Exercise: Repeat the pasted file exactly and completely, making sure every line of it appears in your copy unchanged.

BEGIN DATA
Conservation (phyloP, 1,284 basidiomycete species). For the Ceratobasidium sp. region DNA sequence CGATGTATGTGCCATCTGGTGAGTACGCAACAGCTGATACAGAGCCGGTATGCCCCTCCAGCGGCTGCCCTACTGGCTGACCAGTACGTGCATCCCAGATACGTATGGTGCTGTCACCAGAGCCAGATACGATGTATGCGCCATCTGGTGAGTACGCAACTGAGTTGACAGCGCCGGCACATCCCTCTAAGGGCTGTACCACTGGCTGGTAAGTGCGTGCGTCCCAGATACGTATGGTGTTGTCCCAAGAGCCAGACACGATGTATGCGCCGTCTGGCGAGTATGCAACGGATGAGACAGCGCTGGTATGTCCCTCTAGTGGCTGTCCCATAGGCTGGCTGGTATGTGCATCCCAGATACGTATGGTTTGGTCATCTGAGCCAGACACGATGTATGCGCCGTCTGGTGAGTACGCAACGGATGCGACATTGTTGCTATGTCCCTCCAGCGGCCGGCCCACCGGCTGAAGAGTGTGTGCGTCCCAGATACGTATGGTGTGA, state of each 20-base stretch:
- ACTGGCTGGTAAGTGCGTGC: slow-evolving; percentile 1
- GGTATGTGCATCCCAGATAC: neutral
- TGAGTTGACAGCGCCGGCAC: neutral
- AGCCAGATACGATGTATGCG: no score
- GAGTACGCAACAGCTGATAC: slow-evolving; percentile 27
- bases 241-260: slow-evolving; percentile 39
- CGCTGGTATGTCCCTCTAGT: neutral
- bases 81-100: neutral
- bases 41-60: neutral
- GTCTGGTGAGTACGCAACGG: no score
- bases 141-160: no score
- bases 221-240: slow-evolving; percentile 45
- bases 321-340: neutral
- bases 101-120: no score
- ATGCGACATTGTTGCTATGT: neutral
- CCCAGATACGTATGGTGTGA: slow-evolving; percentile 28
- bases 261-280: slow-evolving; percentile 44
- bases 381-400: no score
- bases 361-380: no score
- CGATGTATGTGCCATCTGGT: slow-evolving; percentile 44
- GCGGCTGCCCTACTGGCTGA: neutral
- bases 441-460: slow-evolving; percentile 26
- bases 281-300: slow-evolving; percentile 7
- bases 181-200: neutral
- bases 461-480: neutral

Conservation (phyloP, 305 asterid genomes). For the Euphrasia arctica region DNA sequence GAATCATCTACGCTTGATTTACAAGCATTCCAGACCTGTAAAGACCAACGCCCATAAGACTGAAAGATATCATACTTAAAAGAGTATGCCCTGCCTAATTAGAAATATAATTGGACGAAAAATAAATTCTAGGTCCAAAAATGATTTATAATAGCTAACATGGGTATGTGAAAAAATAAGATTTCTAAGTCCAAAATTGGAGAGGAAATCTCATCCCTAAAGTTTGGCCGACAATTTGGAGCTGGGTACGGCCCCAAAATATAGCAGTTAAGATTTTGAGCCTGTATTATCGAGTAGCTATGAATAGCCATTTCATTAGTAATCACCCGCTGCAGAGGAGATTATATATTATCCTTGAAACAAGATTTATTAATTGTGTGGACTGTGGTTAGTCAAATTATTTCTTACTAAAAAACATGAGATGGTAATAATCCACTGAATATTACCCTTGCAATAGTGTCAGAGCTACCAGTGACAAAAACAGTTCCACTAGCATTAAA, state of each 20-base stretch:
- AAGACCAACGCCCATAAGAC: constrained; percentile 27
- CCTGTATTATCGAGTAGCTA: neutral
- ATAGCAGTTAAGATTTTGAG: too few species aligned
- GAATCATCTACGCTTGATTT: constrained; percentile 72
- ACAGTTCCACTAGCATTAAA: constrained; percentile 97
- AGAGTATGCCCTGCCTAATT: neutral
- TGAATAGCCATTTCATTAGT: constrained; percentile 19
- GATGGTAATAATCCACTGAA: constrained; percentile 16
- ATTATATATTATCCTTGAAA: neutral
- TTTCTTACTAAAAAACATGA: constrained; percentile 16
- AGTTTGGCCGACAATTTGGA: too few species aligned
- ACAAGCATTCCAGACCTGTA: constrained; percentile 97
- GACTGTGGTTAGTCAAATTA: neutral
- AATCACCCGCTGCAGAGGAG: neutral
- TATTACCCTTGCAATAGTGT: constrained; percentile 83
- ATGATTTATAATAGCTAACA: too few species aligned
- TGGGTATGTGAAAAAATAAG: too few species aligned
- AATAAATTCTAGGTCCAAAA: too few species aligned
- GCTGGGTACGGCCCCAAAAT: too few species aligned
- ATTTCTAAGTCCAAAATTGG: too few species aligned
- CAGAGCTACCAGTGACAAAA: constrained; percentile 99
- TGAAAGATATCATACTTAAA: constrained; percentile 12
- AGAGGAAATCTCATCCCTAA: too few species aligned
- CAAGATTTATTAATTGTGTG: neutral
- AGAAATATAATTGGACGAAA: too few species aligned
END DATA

Conservation (phyloP, 1,284 basidiomycete species). For the Ceratobasidium sp. region DNA sequence CGATGTATGTGCCATCTGGTGAGTACGCAACAGCTGATACAGAGCCGGTATGCCCCTCCAGCGGCTGCCCTACTGGCTGACCAGTACGTGCATCCCAGATACGTATGGTGCTGTCACCAGAGCCAGATACGATGTATGCGCCATCTGGTGAGTACGCAACTGAGTTGACAGCGCCGGCACATCCCTCTAAGGGCTGTACCACTGGCTGGTAAGTGCGTGCGTCCCAGATACGTATGGTGTTGTCCCAAGAGCCAGACACGATGTATGCGCCGTCTGGCGAGTATGCAACGGATGAGACAGCGCTGGTATGTCCCTCTAGTGGCTGTCCCATAGGCTGGCTGGTATGTGCATCCCAGATACGTATGGTTTGGTCATCTGAGCCAGACACGATGTATGCGCCGTCTGGTGAGTACGCAACGGATGCGACATTGTTGCTATGTCCCTCCAGCGGCCGGCCCACCGGCTGAAGAGTGTGTGCGTCCCAGATACGTATGGTGTGA, state of each 20-base stretch:
- ACTGGCTGGTAAGTGCGTGC: slow-evolving; percentile 1
- GGTATGTGCATCCCAGATAC: neutral
- TGAGTTGACAGCGCCGGCAC: neutral
- AGCCAGATACGATGTATGCG: no score
- GAGTACGCAACAGCTGATAC: slow-evolving; percentile 27
- bases 241-260: slow-evolving; percentile 39
- CGCTGGTATGTCCCTCTAGT: neutral
- bases 81-100: neutral
- bases 41-60: neutral
- GTCTGGTGAGTACGCAACGG: no score
- bases 141-160: no score
- bases 221-240: slow-evolving; percentile 45
- bases 321-340: neutral
- bases 101-120: no score
- ATGCGACATTGTTGCTATGT: neutral
- CCCAGATACGTATGGTGTGA: slow-evolving; percentile 28
- bases 261-280: slow-evolving; percentile 44
- bases 381-400: no score
- bases 361-380: no score
- CGATGTATGTGCCATCTGGT: slow-evolving; percentile 44
- GCGGCTGCCCTACTGGCTGA: neutral
- bases 441-460: slow-evolving; percentile 26
- bases 281-300: slow-evolving; percentile 7
- bases 181-200: neutral
- bases 461-480: neutral

Conservation (phyloP, 305 asterid genomes). For the Euphrasia arctica region DNA sequence GAATCATCTACGCTTGATTTACAAGCATTCCAGACCTGTAAAGACCAACGCCCATAAGACTGAAAGATATCATACTTAAAAGAGTATGCCCTGCCTAATTAGAAATATAATTGGACGAAAAATAAATTCTAGGTCCAAAAATGATTTATAATAGCTAACATGGGTATGTGAAAAAATAAGATTTCTAAGTCCAAAATTGGAGAGGAAATCTCATCCCTAAAGTTTGGCCGACAATTTGGAGCTGGGTACGGCCCCAAAATATAGCAGTTAAGATTTTGAGCCTGTATTATCGAGTAGCTATGAATAGCCATTTCATTAGTAATCACCCGCTGCAGAGGAGATTATATATTATCCTTGAAACAAGATTTATTAATTGTGTGGACTGTGGTTAGTCAAATTATTTCTTACTAAAAAACATGAGATGGTAATAATCCACTGAATATTACCCTTGCAATAGTGTCAGAGCTACCAGTGACAAAAACAGTTCCACTAGCATTAAA, state of each 20-base stretch:
- AAGACCAACGCCCATAAGAC: constrained; percentile 27
- CCTGTATTATCGAGTAGCTA: neutral
- ATAGCAGTTAAGATTTTGAG: too few species aligned
- GAATCATCTACGCTTGATTT: constrained; percentile 72
- ACAGTTCCACTAGCATTAAA: constrained; percentile 97
- AGAGTATGCCCTGCCTAATT: neutral
- TGAATAGCCATTTCATTAGT: constrained; percentile 19
- GATGGTAATAATCCACTGAA: constrained; percentile 16
- ATTATATATTATCCTTGAAA: neutral
- TTTCTTACTAAAAAACATGA: constrained; percentile 16
- AGTTTGGCCGACAATTTGGA: too few species aligned
- ACAAGCATTCCAGACCTGTA: constrained; percentile 97
- GACTGTGGTTAGTCAAATTA: neutral
- AATCACCCGCTGCAGAGGAG: neutral
- TATTACCCTTGCAATAGTGT: constrained; percentile 83
- ATGATTTATAATAGCTAACA: too few species aligned
- TGGGTATGTGAAAAAATAAG: too few species aligned
- AATAAATTCTAGGTCCAAAA: too few species aligned
- GCTGGGTACGGCCCCAAAAT: too few species aligned
- ATTTCTAAGTCCAAAATTGG: too few species aligned
- CAGAGCTACCAGTGACAAAA: constrained; percentile 99
- TGAAAGATATCATACTTAAA: constrained; percentile 12
- AGAGGAAATCTCATCCCTAA: too few species aligned
- CAAGATTTATTAATTGTGTG: neutral
- AGAAATATAATTGGACGAAA: too few species aligned